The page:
Researchers in Antarctica have suggested that increased growth of mosses in parts of the continent due to climate change could show that it could perhaps one day be home to forests again.
Matthew Amesbury of the University of Exeter told The Washington Post that mosses on Antarctica's northern peninsula have been growing at about 3mm per year - up from about 1mm per year 50 years ago.
The study, which Mr Amesbury was produced with six other researchers, was published this week in the Current Biology journal.
That increasing growth could be a sign of a more hospitable environment for plant life - and are definitely a sign of human-induced climate change.
"Even these relatively remote ecosystems, that people might think are relatively untouched by human kind, are showing the effects of human-induced climate change," Mr Amesbury said.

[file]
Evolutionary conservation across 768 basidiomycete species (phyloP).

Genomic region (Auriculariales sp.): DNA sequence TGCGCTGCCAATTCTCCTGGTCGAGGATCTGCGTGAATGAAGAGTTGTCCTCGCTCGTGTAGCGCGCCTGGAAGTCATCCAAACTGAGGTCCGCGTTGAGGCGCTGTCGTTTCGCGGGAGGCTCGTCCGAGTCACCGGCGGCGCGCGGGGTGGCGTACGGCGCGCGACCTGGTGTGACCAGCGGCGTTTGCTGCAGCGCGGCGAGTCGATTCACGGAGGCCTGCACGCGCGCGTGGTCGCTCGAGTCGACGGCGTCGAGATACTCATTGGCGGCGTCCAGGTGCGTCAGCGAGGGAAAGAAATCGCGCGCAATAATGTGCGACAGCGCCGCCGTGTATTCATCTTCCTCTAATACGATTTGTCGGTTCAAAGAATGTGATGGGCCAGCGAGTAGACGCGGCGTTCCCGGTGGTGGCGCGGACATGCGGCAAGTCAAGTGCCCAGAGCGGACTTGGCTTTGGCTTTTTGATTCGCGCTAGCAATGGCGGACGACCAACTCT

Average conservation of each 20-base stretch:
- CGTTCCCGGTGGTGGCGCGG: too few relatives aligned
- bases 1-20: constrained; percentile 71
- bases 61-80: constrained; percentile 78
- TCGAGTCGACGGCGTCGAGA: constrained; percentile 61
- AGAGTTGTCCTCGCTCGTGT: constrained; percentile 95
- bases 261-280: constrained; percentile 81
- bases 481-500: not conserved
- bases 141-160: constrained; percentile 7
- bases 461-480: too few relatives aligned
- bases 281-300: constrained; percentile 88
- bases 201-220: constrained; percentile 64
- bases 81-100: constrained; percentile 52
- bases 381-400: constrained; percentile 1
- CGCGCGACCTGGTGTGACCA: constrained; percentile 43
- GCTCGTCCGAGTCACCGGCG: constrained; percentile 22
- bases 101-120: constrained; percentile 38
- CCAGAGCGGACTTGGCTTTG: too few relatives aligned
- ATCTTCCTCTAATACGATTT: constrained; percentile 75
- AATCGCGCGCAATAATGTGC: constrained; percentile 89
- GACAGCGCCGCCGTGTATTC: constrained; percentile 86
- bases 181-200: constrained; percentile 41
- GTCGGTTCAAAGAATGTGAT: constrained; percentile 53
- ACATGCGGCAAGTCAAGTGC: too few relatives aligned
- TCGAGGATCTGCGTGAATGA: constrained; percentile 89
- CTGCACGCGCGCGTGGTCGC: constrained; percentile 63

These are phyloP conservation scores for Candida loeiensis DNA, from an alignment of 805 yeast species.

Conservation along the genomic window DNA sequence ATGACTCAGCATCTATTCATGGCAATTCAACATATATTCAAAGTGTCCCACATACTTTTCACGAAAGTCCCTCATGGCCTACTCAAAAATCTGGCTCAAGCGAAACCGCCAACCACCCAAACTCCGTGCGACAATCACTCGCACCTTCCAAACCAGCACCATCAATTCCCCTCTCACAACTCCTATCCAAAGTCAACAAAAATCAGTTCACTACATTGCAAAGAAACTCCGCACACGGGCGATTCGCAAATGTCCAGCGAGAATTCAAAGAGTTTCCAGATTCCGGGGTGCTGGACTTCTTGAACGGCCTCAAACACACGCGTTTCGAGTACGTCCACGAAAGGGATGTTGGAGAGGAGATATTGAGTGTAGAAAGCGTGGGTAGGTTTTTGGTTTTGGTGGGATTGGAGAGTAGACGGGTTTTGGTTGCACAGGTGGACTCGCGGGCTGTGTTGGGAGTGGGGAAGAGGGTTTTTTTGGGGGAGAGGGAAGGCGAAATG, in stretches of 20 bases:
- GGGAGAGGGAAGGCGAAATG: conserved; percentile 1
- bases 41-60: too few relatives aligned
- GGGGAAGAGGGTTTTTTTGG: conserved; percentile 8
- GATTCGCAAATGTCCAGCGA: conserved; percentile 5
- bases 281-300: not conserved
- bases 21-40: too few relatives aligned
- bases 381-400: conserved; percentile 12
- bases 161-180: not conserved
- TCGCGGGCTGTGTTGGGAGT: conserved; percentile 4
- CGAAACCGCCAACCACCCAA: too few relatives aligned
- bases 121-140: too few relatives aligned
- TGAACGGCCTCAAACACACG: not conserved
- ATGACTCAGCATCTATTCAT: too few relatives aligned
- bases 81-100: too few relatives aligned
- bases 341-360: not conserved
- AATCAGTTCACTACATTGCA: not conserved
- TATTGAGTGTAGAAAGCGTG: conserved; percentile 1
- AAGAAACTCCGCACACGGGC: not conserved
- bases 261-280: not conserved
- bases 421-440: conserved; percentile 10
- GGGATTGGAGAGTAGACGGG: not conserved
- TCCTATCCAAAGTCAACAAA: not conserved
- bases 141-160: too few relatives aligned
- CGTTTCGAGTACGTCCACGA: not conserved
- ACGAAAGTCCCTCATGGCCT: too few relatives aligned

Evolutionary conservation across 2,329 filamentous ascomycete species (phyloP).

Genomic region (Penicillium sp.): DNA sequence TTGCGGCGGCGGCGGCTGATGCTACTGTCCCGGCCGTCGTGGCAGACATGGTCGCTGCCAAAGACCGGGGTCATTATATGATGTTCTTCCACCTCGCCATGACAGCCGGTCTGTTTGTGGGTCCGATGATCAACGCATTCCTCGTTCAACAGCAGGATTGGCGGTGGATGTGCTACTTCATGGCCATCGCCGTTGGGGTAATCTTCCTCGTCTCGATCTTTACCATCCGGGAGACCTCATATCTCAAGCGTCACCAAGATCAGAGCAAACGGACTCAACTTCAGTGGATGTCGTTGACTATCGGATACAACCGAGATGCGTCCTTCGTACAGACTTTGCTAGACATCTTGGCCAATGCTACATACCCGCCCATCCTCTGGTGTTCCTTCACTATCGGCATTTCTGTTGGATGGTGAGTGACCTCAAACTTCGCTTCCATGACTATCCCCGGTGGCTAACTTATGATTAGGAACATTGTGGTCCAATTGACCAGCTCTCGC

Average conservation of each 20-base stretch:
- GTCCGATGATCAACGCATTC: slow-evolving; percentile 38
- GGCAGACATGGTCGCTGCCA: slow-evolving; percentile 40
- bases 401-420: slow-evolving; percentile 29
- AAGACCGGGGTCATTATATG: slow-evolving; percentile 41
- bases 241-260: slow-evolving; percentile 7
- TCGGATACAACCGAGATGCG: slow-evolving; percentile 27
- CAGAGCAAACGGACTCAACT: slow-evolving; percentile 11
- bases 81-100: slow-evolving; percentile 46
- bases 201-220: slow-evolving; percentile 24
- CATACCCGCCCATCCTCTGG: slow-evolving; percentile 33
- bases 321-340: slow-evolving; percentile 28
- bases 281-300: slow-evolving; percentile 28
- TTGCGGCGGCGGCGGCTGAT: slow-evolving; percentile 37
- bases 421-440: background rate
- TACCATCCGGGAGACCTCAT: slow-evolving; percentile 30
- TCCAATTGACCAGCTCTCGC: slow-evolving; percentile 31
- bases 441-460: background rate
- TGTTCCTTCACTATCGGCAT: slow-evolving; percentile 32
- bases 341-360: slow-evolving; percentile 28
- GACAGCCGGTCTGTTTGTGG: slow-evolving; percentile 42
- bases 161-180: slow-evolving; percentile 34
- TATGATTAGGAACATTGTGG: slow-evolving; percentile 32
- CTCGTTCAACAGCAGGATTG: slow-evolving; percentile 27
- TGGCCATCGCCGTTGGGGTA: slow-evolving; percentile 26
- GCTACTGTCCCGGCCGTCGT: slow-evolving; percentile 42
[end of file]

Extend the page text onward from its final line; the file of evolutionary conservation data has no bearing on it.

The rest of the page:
Soil samples taken from 650km of area in Antarctica show how the mosses have grown over time, as once they grow during the summer, the older mosses subside into the frozen ground where they are preserved.
The samples show rapid warming in recent times, with more days per year above freezing temperature than ever before.
University of Massachusetts glaciologists Rob DeConto, who didn't author the research but did review it for The Washington Post, said Antarctica is essentially moving backwards in geological time.
"If greenhouse gas emissions continue unchecked, Antarctica will head even further back in geologic time," he said.
"Perhaps the peninsula will even become forested again someday, like it was during the greenhouse climates of the Cretaceous and Eocene, when the continent was ice free."
Antarctica's greening trend is still small compared with what has been observed at the other pole in the Arctic, where plant growth has exploded as permafrost continues to decay.